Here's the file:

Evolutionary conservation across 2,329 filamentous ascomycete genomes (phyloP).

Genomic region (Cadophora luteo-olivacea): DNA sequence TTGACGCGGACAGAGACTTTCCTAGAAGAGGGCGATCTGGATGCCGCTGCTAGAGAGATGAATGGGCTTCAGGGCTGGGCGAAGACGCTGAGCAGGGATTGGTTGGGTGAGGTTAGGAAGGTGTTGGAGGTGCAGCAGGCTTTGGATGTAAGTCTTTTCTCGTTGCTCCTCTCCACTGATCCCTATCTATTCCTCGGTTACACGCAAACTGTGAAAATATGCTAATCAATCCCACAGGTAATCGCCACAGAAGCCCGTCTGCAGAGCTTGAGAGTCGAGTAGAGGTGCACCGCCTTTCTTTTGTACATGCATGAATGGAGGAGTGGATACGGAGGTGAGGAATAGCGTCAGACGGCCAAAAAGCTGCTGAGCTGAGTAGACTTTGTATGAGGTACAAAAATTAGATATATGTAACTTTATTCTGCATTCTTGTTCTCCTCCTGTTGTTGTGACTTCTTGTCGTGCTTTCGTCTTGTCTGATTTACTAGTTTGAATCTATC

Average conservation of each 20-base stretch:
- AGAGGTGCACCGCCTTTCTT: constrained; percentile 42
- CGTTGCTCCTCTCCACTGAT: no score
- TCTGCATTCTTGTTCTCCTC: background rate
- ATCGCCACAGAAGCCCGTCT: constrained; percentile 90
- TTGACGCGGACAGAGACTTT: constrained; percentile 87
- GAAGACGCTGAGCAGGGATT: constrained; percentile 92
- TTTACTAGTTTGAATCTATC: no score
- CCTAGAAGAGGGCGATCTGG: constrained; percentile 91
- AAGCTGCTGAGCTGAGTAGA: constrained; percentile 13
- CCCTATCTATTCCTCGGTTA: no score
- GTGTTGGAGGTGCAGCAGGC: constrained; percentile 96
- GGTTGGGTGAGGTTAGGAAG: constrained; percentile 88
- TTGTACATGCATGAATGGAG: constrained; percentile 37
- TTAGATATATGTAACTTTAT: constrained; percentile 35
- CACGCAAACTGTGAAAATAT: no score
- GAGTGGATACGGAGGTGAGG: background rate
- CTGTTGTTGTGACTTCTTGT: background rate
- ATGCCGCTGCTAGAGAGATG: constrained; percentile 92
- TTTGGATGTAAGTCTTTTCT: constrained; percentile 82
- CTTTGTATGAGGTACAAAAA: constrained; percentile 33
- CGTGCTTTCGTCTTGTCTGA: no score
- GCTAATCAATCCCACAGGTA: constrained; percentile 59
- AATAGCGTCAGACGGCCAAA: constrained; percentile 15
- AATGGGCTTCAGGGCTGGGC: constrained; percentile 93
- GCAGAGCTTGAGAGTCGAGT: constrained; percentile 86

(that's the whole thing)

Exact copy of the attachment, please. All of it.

Evolutionary conservation across 2,329 filamentous ascomycete genomes (phyloP).

Genomic region (Cadophora luteo-olivacea): DNA sequence TTGACGCGGACAGAGACTTTCCTAGAAGAGGGCGATCTGGATGCCGCTGCTAGAGAGATGAATGGGCTTCAGGGCTGGGCGAAGACGCTGAGCAGGGATTGGTTGGGTGAGGTTAGGAAGGTGTTGGAGGTGCAGCAGGCTTTGGATGTAAGTCTTTTCTCGTTGCTCCTCTCCACTGATCCCTATCTATTCCTCGGTTACACGCAAACTGTGAAAATATGCTAATCAATCCCACAGGTAATCGCCACAGAAGCCCGTCTGCAGAGCTTGAGAGTCGAGTAGAGGTGCACCGCCTTTCTTTTGTACATGCATGAATGGAGGAGTGGATACGGAGGTGAGGAATAGCGTCAGACGGCCAAAAAGCTGCTGAGCTGAGTAGACTTTGTATGAGGTACAAAAATTAGATATATGTAACTTTATTCTGCATTCTTGTTCTCCTCCTGTTGTTGTGACTTCTTGTCGTGCTTTCGTCTTGTCTGATTTACTAGTTTGAATCTATC

Average conservation of each 20-base stretch:
- AGAGGTGCACCGCCTTTCTT: constrained; percentile 42
- CGTTGCTCCTCTCCACTGAT: no score
- TCTGCATTCTTGTTCTCCTC: background rate
- ATCGCCACAGAAGCCCGTCT: constrained; percentile 90
- TTGACGCGGACAGAGACTTT: constrained; percentile 87
- GAAGACGCTGAGCAGGGATT: constrained; percentile 92
- TTTACTAGTTTGAATCTATC: no score
- CCTAGAAGAGGGCGATCTGG: constrained; percentile 91
- AAGCTGCTGAGCTGAGTAGA: constrained; percentile 13
- CCCTATCTATTCCTCGGTTA: no score
- GTGTTGGAGGTGCAGCAGGC: constrained; percentile 96
- GGTTGGGTGAGGTTAGGAAG: constrained; percentile 88
- TTGTACATGCATGAATGGAG: constrained; percentile 37
- TTAGATATATGTAACTTTAT: constrained; percentile 35
- CACGCAAACTGTGAAAATAT: no score
- GAGTGGATACGGAGGTGAGG: background rate
- CTGTTGTTGTGACTTCTTGT: background rate
- ATGCCGCTGCTAGAGAGATG: constrained; percentile 92
- TTTGGATGTAAGTCTTTTCT: constrained; percentile 82
- CTTTGTATGAGGTACAAAAA: constrained; percentile 33
- CGTGCTTTCGTCTTGTCTGA: no score
- GCTAATCAATCCCACAGGTA: constrained; percentile 59
- AATAGCGTCAGACGGCCAAA: constrained; percentile 15
- AATGGGCTTCAGGGCTGGGC: constrained; percentile 93
- GCAGAGCTTGAGAGTCGAGT: constrained; percentile 86